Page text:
There are also old-fashioned elements of defending, of course.

"It is not just the left, his attention defensively, winning duels, that is why," Guardiola says. "At the end I can move the squad but when one player plays good, good and good, it gives me confidence so I give you another opportunity. It is not complicated."

Laporte's run in the team has also been boosted by his increasingly baffling omission from the France team; he can rest during international breaks and indeed in September he spent his time off in a villa in Mykonos with Brahim and Sergio Aguero, who paid for the trip.

Guardiola insists Laporte will need a rest later in the season, when those international breaks dry up, but for now there would be little sense in taking him out of a team that is actually defending better than even last season.  

Laporte has had the second most touches (746), has played the second most passes (824) and the second most successful passes (768) in the entire Premier League, behind only Jorginho, the would-be City player who is establishing Maurizio Sarri's playing style at Chelsea.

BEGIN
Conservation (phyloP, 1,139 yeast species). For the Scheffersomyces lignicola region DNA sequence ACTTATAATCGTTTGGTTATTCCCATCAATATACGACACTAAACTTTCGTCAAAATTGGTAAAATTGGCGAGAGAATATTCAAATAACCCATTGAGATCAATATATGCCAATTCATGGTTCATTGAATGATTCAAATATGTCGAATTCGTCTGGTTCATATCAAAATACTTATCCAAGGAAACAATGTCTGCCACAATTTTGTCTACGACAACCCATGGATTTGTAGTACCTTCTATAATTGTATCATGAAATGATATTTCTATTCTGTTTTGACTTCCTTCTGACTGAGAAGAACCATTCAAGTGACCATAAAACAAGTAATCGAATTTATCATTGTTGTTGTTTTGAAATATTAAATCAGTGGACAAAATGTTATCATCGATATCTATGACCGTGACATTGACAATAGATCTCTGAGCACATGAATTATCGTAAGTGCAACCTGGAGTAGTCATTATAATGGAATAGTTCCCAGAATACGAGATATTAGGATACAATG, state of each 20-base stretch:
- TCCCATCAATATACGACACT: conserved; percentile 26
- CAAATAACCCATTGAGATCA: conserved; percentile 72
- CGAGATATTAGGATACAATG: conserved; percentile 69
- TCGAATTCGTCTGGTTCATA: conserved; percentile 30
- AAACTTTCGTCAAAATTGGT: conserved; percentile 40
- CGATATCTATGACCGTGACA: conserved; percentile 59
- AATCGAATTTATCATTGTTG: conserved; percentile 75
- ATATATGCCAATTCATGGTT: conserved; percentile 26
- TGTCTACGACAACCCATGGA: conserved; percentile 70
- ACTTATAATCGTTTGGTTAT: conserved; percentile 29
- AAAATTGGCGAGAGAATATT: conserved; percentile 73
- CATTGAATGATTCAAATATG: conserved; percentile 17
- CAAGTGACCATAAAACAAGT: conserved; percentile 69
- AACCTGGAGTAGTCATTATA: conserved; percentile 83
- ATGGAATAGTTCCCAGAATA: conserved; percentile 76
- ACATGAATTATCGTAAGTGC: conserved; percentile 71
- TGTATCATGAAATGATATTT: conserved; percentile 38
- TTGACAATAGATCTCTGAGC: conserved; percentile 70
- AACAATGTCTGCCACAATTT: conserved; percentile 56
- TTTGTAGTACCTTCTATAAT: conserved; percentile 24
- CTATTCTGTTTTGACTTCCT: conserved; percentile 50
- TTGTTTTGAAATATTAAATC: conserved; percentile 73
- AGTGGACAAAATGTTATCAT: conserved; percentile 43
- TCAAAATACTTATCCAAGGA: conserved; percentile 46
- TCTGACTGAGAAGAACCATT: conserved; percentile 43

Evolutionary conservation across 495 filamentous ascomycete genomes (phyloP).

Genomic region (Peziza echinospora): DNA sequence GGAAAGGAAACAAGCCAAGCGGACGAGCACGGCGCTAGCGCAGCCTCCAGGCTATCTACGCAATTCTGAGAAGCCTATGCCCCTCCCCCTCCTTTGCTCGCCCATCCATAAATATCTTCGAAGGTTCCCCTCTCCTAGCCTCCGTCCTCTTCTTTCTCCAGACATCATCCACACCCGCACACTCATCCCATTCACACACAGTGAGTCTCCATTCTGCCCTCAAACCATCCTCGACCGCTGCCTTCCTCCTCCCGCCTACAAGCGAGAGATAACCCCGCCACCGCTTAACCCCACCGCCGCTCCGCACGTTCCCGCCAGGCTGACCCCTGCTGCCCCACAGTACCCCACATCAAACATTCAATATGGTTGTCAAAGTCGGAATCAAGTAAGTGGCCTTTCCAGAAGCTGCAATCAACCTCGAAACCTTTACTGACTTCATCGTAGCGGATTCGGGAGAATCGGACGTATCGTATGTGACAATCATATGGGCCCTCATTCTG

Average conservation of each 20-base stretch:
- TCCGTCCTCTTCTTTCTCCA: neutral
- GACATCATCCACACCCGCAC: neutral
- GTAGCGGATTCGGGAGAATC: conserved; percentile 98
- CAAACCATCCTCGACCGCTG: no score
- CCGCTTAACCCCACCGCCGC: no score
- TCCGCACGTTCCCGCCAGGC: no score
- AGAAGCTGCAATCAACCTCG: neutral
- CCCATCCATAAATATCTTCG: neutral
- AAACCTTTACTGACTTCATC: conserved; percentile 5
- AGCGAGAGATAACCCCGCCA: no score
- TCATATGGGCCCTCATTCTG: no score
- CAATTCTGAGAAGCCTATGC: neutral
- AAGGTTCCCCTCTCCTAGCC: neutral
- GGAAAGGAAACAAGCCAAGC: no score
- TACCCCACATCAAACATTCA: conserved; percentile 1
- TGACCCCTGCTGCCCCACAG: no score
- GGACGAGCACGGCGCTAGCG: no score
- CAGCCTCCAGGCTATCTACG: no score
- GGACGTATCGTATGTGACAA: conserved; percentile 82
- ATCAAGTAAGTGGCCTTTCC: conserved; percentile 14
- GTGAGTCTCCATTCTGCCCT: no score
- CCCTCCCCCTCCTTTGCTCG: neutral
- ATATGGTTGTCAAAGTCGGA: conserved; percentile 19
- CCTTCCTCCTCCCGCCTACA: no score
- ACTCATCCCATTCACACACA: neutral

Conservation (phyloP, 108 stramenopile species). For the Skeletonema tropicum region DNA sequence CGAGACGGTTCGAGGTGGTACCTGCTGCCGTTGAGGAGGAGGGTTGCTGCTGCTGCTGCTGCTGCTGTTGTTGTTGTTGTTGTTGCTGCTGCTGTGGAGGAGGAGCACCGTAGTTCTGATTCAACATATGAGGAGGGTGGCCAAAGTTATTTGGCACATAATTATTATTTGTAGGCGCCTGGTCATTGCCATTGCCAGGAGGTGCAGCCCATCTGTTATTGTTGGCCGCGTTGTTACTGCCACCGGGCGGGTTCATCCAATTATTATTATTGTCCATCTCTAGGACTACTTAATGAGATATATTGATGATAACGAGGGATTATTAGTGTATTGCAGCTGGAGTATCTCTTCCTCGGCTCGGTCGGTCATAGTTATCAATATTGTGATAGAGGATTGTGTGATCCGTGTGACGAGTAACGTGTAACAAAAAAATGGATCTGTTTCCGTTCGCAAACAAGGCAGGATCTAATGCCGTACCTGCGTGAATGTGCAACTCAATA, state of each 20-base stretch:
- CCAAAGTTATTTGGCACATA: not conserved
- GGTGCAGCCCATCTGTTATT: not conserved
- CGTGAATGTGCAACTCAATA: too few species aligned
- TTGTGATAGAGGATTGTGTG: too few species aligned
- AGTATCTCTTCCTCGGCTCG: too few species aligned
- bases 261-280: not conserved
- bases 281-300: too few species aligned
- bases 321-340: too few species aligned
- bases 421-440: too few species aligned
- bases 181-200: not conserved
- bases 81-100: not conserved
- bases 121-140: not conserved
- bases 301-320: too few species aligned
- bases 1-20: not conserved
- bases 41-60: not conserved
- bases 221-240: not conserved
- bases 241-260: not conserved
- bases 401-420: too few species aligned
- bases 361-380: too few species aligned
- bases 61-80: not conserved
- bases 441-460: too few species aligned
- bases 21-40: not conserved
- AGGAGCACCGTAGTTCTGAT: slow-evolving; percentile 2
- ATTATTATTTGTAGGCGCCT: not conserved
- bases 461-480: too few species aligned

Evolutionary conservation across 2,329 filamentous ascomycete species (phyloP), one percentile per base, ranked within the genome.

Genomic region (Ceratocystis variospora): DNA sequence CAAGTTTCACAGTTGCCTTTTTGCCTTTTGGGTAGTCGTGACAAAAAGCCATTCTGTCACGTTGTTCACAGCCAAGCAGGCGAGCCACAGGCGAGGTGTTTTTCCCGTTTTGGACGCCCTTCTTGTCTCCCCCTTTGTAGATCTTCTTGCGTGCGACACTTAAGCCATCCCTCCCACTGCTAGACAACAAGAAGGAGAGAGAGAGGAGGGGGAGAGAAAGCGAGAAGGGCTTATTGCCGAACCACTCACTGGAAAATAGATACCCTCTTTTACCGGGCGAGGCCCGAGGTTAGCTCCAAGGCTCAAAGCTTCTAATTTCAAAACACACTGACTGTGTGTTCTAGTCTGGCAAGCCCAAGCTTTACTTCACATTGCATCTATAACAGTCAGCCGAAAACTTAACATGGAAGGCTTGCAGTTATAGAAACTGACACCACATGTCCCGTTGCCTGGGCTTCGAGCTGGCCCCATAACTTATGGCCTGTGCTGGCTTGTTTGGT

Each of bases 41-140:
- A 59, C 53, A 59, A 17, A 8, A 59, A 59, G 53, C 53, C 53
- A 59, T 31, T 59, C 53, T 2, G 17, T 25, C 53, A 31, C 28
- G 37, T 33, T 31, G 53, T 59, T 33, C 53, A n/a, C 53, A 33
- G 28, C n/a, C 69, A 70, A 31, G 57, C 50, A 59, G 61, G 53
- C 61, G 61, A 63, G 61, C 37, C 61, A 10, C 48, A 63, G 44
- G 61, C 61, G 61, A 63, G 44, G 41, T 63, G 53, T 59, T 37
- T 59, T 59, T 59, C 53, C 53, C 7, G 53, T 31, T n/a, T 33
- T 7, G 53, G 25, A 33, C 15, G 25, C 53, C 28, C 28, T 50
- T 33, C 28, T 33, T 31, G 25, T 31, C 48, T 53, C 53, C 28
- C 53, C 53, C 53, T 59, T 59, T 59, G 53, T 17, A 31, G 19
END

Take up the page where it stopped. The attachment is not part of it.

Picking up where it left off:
According to Statsbomb , Laporte is also in the top 20 in the Premier League for 'deep progressions' - passes, dribbles and carries into the opposition final third per 90 minutes. His raking passes from central defence to the right of midfield certainly contribute to that.

Those actions mean City have relatively little traditional defending to do, which is why he is nowhere near the top of the rankings for aerial duels, clearances and tackles. But that's absolutely fine for the English champions. "What I say is that you might look at the five goals and say, 'How good is the attack'? It's a mistake, it's the team who build it up from the back," Vincent Kompany said last weekend. "If you look at the fact we didn't concede [against Burnley] and say 'how good is the defence?' that's a mistake too."